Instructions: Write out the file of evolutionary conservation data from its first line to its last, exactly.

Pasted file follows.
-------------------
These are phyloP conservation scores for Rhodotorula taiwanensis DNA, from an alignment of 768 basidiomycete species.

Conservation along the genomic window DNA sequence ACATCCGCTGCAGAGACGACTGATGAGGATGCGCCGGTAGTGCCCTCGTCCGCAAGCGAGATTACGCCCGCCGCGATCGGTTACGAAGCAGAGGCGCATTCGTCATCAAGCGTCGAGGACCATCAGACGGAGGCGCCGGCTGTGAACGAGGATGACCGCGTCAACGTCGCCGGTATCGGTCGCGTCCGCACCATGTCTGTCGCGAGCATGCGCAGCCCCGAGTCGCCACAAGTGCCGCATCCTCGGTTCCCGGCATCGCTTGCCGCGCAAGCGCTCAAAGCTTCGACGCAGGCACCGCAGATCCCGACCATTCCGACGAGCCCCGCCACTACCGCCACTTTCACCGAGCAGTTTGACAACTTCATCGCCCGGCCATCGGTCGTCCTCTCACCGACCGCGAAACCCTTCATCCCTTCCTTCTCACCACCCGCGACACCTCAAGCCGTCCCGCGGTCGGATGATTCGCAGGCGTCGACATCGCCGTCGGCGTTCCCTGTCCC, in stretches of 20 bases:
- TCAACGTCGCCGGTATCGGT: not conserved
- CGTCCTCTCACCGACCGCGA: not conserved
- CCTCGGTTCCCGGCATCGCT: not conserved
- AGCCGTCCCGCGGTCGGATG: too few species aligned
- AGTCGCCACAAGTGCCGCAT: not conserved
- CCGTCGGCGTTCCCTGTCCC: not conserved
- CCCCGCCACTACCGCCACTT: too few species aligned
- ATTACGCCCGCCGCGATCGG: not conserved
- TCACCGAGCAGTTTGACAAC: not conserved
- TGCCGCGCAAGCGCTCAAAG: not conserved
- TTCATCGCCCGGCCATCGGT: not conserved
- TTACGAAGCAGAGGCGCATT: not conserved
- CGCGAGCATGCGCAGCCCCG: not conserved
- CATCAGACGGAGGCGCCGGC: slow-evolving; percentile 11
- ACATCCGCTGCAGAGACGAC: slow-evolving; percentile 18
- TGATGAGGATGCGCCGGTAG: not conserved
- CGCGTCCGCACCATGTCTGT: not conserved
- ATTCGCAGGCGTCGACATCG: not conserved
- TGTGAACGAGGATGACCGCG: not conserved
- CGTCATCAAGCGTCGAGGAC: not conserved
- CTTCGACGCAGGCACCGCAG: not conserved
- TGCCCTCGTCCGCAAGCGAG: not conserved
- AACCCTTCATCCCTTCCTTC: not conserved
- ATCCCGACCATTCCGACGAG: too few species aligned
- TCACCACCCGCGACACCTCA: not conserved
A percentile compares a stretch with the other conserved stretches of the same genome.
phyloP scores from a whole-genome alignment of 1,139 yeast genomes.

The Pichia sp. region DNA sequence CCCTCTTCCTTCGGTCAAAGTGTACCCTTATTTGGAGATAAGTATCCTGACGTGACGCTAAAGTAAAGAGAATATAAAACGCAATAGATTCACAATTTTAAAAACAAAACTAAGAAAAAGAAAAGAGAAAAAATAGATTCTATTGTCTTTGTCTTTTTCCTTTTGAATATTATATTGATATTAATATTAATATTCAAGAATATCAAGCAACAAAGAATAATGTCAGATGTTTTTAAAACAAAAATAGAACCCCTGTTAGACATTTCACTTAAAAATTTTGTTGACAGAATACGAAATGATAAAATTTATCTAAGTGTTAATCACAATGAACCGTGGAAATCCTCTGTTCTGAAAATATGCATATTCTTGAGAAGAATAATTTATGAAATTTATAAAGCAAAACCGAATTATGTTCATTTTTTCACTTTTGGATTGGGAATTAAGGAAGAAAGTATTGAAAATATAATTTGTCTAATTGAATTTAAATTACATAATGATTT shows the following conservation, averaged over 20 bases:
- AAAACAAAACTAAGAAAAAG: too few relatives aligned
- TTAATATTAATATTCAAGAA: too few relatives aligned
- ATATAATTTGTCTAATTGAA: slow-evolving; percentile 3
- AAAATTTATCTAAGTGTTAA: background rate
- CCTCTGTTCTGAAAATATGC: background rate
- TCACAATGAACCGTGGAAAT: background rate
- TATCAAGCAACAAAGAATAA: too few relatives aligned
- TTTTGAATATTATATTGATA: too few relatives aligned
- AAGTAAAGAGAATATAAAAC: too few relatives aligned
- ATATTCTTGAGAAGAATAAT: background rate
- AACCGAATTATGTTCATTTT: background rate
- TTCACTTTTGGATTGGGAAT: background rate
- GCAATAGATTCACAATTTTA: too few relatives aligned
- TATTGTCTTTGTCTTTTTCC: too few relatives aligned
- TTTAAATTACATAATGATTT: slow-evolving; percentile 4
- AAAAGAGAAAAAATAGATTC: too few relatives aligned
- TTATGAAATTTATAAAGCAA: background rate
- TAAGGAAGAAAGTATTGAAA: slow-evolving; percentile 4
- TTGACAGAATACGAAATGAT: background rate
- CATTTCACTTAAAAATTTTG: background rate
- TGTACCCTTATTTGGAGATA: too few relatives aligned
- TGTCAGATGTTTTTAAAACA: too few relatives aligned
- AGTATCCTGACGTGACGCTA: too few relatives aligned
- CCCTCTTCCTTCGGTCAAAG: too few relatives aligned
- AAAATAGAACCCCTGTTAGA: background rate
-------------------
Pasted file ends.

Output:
These are phyloP conservation scores for Rhodotorula taiwanensis DNA, from an alignment of 768 basidiomycete species.

Conservation along the genomic window DNA sequence ACATCCGCTGCAGAGACGACTGATGAGGATGCGCCGGTAGTGCCCTCGTCCGCAAGCGAGATTACGCCCGCCGCGATCGGTTACGAAGCAGAGGCGCATTCGTCATCAAGCGTCGAGGACCATCAGACGGAGGCGCCGGCTGTGAACGAGGATGACCGCGTCAACGTCGCCGGTATCGGTCGCGTCCGCACCATGTCTGTCGCGAGCATGCGCAGCCCCGAGTCGCCACAAGTGCCGCATCCTCGGTTCCCGGCATCGCTTGCCGCGCAAGCGCTCAAAGCTTCGACGCAGGCACCGCAGATCCCGACCATTCCGACGAGCCCCGCCACTACCGCCACTTTCACCGAGCAGTTTGACAACTTCATCGCCCGGCCATCGGTCGTCCTCTCACCGACCGCGAAACCCTTCATCCCTTCCTTCTCACCACCCGCGACACCTCAAGCCGTCCCGCGGTCGGATGATTCGCAGGCGTCGACATCGCCGTCGGCGTTCCCTGTCCC, in stretches of 20 bases:
- TCAACGTCGCCGGTATCGGT: not conserved
- CGTCCTCTCACCGACCGCGA: not conserved
- CCTCGGTTCCCGGCATCGCT: not conserved
- AGCCGTCCCGCGGTCGGATG: too few species aligned
- AGTCGCCACAAGTGCCGCAT: not conserved
- CCGTCGGCGTTCCCTGTCCC: not conserved
- CCCCGCCACTACCGCCACTT: too few species aligned
- ATTACGCCCGCCGCGATCGG: not conserved
- TCACCGAGCAGTTTGACAAC: not conserved
- TGCCGCGCAAGCGCTCAAAG: not conserved
- TTCATCGCCCGGCCATCGGT: not conserved
- TTACGAAGCAGAGGCGCATT: not conserved
- CGCGAGCATGCGCAGCCCCG: not conserved
- CATCAGACGGAGGCGCCGGC: slow-evolving; percentile 11
- ACATCCGCTGCAGAGACGAC: slow-evolving; percentile 18
- TGATGAGGATGCGCCGGTAG: not conserved
- CGCGTCCGCACCATGTCTGT: not conserved
- ATTCGCAGGCGTCGACATCG: not conserved
- TGTGAACGAGGATGACCGCG: not conserved
- CGTCATCAAGCGTCGAGGAC: not conserved
- CTTCGACGCAGGCACCGCAG: not conserved
- TGCCCTCGTCCGCAAGCGAG: not conserved
- AACCCTTCATCCCTTCCTTC: not conserved
- ATCCCGACCATTCCGACGAG: too few species aligned
- TCACCACCCGCGACACCTCA: not conserved
A percentile compares a stretch with the other conserved stretches of the same genome.
phyloP scores from a whole-genome alignment of 1,139 yeast genomes.

The Pichia sp. region DNA sequence CCCTCTTCCTTCGGTCAAAGTGTACCCTTATTTGGAGATAAGTATCCTGACGTGACGCTAAAGTAAAGAGAATATAAAACGCAATAGATTCACAATTTTAAAAACAAAACTAAGAAAAAGAAAAGAGAAAAAATAGATTCTATTGTCTTTGTCTTTTTCCTTTTGAATATTATATTGATATTAATATTAATATTCAAGAATATCAAGCAACAAAGAATAATGTCAGATGTTTTTAAAACAAAAATAGAACCCCTGTTAGACATTTCACTTAAAAATTTTGTTGACAGAATACGAAATGATAAAATTTATCTAAGTGTTAATCACAATGAACCGTGGAAATCCTCTGTTCTGAAAATATGCATATTCTTGAGAAGAATAATTTATGAAATTTATAAAGCAAAACCGAATTATGTTCATTTTTTCACTTTTGGATTGGGAATTAAGGAAGAAAGTATTGAAAATATAATTTGTCTAATTGAATTTAAATTACATAATGATTT shows the following conservation, averaged over 20 bases:
- AAAACAAAACTAAGAAAAAG: too few relatives aligned
- TTAATATTAATATTCAAGAA: too few relatives aligned
- ATATAATTTGTCTAATTGAA: slow-evolving; percentile 3
- AAAATTTATCTAAGTGTTAA: background rate
- CCTCTGTTCTGAAAATATGC: background rate
- TCACAATGAACCGTGGAAAT: background rate
- TATCAAGCAACAAAGAATAA: too few relatives aligned
- TTTTGAATATTATATTGATA: too few relatives aligned
- AAGTAAAGAGAATATAAAAC: too few relatives aligned
- ATATTCTTGAGAAGAATAAT: background rate
- AACCGAATTATGTTCATTTT: background rate
- TTCACTTTTGGATTGGGAAT: background rate
- GCAATAGATTCACAATTTTA: too few relatives aligned
- TATTGTCTTTGTCTTTTTCC: too few relatives aligned
- TTTAAATTACATAATGATTT: slow-evolving; percentile 4
- AAAAGAGAAAAAATAGATTC: too few relatives aligned
- TTATGAAATTTATAAAGCAA: background rate
- TAAGGAAGAAAGTATTGAAA: slow-evolving; percentile 4
- TTGACAGAATACGAAATGAT: background rate
- CATTTCACTTAAAAATTTTG: background rate
- TGTACCCTTATTTGGAGATA: too few relatives aligned
- TGTCAGATGTTTTTAAAACA: too few relatives aligned
- AGTATCCTGACGTGACGCTA: too few relatives aligned
- CCCTCTTCCTTCGGTCAAAG: too few relatives aligned
- AAAATAGAACCCCTGTTAGA: background rate